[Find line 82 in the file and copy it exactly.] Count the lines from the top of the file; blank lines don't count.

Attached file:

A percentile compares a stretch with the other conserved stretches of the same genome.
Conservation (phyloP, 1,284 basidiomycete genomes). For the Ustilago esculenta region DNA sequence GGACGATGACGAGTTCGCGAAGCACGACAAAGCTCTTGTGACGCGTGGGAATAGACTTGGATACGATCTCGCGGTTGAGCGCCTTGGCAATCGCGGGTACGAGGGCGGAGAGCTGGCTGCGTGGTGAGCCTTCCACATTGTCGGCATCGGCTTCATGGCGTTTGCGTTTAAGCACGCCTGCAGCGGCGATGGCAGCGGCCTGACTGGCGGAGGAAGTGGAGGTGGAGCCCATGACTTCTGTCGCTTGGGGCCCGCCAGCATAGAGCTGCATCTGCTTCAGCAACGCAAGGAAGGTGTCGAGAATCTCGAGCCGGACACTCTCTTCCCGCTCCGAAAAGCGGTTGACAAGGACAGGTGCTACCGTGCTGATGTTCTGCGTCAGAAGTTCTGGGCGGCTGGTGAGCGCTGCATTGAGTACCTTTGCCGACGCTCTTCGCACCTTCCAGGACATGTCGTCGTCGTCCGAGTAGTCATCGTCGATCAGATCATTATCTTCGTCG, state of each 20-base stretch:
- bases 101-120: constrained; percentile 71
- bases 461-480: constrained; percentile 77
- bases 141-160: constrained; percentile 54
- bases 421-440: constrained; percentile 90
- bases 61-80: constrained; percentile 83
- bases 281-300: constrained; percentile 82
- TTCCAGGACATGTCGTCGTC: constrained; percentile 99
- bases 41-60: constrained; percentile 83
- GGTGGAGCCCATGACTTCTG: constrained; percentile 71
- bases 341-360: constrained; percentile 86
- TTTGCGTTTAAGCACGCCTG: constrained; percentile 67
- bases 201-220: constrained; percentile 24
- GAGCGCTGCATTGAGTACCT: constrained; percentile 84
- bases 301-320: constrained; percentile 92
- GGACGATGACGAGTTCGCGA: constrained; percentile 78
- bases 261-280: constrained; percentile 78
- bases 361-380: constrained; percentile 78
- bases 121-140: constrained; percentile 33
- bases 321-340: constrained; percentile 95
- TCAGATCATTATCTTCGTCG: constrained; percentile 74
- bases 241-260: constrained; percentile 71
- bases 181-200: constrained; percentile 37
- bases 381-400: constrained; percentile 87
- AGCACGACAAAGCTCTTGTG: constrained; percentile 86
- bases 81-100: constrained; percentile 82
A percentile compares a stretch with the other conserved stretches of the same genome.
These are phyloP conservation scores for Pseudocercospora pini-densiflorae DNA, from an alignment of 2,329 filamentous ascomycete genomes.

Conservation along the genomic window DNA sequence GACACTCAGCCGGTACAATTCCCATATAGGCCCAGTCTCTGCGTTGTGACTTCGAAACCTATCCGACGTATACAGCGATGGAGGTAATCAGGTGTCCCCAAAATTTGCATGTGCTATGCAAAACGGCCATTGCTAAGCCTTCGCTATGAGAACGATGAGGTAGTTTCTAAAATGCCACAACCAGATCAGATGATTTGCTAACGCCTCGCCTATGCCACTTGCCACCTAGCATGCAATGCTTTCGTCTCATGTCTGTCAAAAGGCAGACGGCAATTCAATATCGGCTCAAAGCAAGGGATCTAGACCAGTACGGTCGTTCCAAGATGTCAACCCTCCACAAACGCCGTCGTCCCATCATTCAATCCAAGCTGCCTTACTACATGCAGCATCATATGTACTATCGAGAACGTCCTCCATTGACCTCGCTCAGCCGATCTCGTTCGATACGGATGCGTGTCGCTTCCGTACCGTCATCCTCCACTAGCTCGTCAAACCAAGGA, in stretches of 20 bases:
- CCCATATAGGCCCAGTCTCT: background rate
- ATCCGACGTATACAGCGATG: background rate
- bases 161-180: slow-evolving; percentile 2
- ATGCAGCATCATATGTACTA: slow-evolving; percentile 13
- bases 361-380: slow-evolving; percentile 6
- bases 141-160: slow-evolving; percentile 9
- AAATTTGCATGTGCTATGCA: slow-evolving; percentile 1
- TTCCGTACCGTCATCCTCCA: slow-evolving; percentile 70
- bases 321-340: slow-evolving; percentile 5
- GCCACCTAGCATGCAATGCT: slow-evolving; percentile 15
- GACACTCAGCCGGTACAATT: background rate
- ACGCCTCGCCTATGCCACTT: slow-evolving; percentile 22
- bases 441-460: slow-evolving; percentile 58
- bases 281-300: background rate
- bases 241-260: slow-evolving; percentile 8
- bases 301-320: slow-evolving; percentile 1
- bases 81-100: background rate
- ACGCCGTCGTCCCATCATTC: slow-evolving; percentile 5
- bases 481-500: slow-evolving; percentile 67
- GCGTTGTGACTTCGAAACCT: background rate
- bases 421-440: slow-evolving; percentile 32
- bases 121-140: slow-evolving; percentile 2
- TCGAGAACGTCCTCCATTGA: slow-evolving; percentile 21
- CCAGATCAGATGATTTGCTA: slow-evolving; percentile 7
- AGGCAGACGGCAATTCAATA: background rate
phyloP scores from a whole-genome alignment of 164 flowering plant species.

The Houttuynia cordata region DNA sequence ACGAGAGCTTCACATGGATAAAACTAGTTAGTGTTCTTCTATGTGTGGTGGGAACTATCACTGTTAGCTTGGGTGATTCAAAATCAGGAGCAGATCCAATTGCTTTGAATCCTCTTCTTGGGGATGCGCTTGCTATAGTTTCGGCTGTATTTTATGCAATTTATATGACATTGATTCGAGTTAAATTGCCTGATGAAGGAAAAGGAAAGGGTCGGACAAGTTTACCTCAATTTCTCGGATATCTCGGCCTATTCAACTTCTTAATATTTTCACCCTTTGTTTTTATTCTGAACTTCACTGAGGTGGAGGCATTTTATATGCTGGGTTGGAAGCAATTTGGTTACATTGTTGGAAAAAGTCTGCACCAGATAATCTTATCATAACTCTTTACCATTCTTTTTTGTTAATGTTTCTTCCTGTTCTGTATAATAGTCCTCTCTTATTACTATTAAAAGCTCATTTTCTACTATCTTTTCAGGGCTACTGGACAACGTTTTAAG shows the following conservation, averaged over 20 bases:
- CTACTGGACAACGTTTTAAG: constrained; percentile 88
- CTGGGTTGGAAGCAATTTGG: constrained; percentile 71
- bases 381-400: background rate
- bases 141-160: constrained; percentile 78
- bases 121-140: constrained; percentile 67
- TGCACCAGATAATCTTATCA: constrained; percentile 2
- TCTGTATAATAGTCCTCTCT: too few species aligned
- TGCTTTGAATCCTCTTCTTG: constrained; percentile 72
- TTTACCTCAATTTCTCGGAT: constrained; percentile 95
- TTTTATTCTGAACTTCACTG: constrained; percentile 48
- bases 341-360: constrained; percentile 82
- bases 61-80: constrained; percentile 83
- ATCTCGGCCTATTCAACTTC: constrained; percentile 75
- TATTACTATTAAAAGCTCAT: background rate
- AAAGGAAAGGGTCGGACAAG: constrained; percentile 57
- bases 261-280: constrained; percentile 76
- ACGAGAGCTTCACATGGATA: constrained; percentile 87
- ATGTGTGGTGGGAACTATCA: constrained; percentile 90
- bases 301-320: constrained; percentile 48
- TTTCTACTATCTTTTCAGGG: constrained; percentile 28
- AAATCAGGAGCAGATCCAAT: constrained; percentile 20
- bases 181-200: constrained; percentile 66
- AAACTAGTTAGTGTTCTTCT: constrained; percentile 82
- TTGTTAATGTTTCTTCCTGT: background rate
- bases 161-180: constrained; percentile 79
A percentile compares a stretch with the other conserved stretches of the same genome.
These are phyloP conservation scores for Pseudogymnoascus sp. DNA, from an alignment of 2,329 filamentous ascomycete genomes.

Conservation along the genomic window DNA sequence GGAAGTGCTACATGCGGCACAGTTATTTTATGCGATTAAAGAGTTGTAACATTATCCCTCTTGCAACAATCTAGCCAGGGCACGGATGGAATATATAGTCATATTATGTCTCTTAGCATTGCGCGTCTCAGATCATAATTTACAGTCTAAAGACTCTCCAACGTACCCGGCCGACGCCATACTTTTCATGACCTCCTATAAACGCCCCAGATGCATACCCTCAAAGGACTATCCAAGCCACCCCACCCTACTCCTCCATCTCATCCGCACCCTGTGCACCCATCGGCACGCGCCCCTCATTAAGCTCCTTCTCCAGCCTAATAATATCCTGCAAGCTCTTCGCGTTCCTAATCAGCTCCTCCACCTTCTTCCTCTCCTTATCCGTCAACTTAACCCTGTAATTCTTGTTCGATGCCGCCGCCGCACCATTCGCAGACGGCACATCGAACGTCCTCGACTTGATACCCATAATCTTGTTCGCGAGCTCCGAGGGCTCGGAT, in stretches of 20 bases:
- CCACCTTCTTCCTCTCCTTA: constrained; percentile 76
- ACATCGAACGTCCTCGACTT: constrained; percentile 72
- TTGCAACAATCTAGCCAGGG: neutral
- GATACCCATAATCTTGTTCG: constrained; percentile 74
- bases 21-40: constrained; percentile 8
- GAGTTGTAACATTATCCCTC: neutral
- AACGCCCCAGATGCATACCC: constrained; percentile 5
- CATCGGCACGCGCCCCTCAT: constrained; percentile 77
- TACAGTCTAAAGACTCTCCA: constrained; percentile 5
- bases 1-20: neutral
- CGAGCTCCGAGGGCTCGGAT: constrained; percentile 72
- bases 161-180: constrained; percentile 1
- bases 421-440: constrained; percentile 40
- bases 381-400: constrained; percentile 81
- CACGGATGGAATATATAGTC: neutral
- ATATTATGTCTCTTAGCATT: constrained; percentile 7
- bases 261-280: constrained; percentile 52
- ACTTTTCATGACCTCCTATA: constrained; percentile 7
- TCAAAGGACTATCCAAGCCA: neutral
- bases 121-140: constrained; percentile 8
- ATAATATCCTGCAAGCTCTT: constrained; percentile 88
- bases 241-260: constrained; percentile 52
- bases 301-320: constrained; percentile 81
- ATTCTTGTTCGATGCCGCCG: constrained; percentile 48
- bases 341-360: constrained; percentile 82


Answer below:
- bases 161-180: constrained; percentile 79